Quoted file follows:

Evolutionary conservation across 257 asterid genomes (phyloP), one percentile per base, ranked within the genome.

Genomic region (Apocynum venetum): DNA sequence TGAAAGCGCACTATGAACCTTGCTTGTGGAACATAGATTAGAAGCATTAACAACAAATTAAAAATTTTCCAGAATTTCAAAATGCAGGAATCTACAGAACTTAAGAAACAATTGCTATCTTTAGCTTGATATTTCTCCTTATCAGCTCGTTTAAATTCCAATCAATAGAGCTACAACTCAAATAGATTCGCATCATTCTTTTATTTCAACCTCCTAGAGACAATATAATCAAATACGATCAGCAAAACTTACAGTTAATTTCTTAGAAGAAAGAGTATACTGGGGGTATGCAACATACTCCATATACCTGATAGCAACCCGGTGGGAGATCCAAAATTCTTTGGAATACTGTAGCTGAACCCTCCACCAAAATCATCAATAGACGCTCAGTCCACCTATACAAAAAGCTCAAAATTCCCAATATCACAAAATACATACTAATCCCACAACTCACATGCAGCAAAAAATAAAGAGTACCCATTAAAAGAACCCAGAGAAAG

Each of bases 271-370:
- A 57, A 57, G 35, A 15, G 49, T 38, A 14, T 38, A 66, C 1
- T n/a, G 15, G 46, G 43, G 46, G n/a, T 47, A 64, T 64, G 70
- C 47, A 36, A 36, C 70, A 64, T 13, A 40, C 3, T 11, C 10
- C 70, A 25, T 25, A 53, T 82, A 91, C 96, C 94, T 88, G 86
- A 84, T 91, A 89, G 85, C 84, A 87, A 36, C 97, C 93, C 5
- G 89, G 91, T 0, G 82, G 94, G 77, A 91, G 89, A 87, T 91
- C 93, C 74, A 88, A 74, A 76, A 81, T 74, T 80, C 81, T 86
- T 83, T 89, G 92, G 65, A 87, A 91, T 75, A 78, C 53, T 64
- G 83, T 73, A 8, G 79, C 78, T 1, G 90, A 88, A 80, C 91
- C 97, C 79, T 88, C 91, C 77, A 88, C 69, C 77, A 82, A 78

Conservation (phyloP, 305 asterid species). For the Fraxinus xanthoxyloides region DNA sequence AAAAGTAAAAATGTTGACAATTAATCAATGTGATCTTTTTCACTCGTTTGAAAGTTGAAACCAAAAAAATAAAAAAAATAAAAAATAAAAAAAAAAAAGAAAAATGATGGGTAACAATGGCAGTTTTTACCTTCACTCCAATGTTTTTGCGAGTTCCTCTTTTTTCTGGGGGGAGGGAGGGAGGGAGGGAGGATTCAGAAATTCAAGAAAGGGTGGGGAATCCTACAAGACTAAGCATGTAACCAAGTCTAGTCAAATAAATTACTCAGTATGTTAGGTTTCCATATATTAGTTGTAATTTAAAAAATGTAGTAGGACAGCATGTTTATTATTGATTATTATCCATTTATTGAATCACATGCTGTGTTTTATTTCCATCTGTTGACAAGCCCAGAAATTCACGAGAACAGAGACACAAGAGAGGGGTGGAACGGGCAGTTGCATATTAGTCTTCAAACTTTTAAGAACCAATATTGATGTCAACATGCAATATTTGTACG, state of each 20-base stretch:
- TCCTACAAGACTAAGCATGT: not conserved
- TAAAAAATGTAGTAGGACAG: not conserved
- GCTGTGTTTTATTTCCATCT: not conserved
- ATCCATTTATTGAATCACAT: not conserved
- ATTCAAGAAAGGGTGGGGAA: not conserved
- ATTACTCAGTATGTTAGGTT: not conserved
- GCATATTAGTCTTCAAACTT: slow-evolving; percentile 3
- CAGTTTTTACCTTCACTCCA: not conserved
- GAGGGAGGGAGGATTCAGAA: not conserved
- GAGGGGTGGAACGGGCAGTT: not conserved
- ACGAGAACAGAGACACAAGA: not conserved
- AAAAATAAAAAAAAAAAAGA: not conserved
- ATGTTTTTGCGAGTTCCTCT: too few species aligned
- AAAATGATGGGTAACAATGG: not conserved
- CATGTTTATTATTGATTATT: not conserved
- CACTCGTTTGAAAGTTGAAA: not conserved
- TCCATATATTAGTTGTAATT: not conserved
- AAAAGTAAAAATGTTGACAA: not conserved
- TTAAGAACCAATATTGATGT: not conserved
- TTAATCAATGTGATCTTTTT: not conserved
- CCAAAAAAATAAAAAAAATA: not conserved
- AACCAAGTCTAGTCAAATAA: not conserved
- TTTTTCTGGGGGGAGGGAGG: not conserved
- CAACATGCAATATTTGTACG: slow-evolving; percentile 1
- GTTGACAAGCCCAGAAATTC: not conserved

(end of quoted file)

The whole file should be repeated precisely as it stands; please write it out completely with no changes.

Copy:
Evolutionary conservation across 257 asterid genomes (phyloP), one percentile per base, ranked within the genome.

Genomic region (Apocynum venetum): DNA sequence TGAAAGCGCACTATGAACCTTGCTTGTGGAACATAGATTAGAAGCATTAACAACAAATTAAAAATTTTCCAGAATTTCAAAATGCAGGAATCTACAGAACTTAAGAAACAATTGCTATCTTTAGCTTGATATTTCTCCTTATCAGCTCGTTTAAATTCCAATCAATAGAGCTACAACTCAAATAGATTCGCATCATTCTTTTATTTCAACCTCCTAGAGACAATATAATCAAATACGATCAGCAAAACTTACAGTTAATTTCTTAGAAGAAAGAGTATACTGGGGGTATGCAACATACTCCATATACCTGATAGCAACCCGGTGGGAGATCCAAAATTCTTTGGAATACTGTAGCTGAACCCTCCACCAAAATCATCAATAGACGCTCAGTCCACCTATACAAAAAGCTCAAAATTCCCAATATCACAAAATACATACTAATCCCACAACTCACATGCAGCAAAAAATAAAGAGTACCCATTAAAAGAACCCAGAGAAAG

Each of bases 271-370:
- A 57, A 57, G 35, A 15, G 49, T 38, A 14, T 38, A 66, C 1
- T n/a, G 15, G 46, G 43, G 46, G n/a, T 47, A 64, T 64, G 70
- C 47, A 36, A 36, C 70, A 64, T 13, A 40, C 3, T 11, C 10
- C 70, A 25, T 25, A 53, T 82, A 91, C 96, C 94, T 88, G 86
- A 84, T 91, A 89, G 85, C 84, A 87, A 36, C 97, C 93, C 5
- G 89, G 91, T 0, G 82, G 94, G 77, A 91, G 89, A 87, T 91
- C 93, C 74, A 88, A 74, A 76, A 81, T 74, T 80, C 81, T 86
- T 83, T 89, G 92, G 65, A 87, A 91, T 75, A 78, C 53, T 64
- G 83, T 73, A 8, G 79, C 78, T 1, G 90, A 88, A 80, C 91
- C 97, C 79, T 88, C 91, C 77, A 88, C 69, C 77, A 82, A 78

Conservation (phyloP, 305 asterid species). For the Fraxinus xanthoxyloides region DNA sequence AAAAGTAAAAATGTTGACAATTAATCAATGTGATCTTTTTCACTCGTTTGAAAGTTGAAACCAAAAAAATAAAAAAAATAAAAAATAAAAAAAAAAAAGAAAAATGATGGGTAACAATGGCAGTTTTTACCTTCACTCCAATGTTTTTGCGAGTTCCTCTTTTTTCTGGGGGGAGGGAGGGAGGGAGGGAGGATTCAGAAATTCAAGAAAGGGTGGGGAATCCTACAAGACTAAGCATGTAACCAAGTCTAGTCAAATAAATTACTCAGTATGTTAGGTTTCCATATATTAGTTGTAATTTAAAAAATGTAGTAGGACAGCATGTTTATTATTGATTATTATCCATTTATTGAATCACATGCTGTGTTTTATTTCCATCTGTTGACAAGCCCAGAAATTCACGAGAACAGAGACACAAGAGAGGGGTGGAACGGGCAGTTGCATATTAGTCTTCAAACTTTTAAGAACCAATATTGATGTCAACATGCAATATTTGTACG, state of each 20-base stretch:
- TCCTACAAGACTAAGCATGT: not conserved
- TAAAAAATGTAGTAGGACAG: not conserved
- GCTGTGTTTTATTTCCATCT: not conserved
- ATCCATTTATTGAATCACAT: not conserved
- ATTCAAGAAAGGGTGGGGAA: not conserved
- ATTACTCAGTATGTTAGGTT: not conserved
- GCATATTAGTCTTCAAACTT: slow-evolving; percentile 3
- CAGTTTTTACCTTCACTCCA: not conserved
- GAGGGAGGGAGGATTCAGAA: not conserved
- GAGGGGTGGAACGGGCAGTT: not conserved
- ACGAGAACAGAGACACAAGA: not conserved
- AAAAATAAAAAAAAAAAAGA: not conserved
- ATGTTTTTGCGAGTTCCTCT: too few species aligned
- AAAATGATGGGTAACAATGG: not conserved
- CATGTTTATTATTGATTATT: not conserved
- CACTCGTTTGAAAGTTGAAA: not conserved
- TCCATATATTAGTTGTAATT: not conserved
- AAAAGTAAAAATGTTGACAA: not conserved
- TTAAGAACCAATATTGATGT: not conserved
- TTAATCAATGTGATCTTTTT: not conserved
- CCAAAAAAATAAAAAAAATA: not conserved
- AACCAAGTCTAGTCAAATAA: not conserved
- TTTTTCTGGGGGGAGGGAGG: not conserved
- CAACATGCAATATTTGTACG: slow-evolving; percentile 1
- GTTGACAAGCCCAGAAATTC: not conserved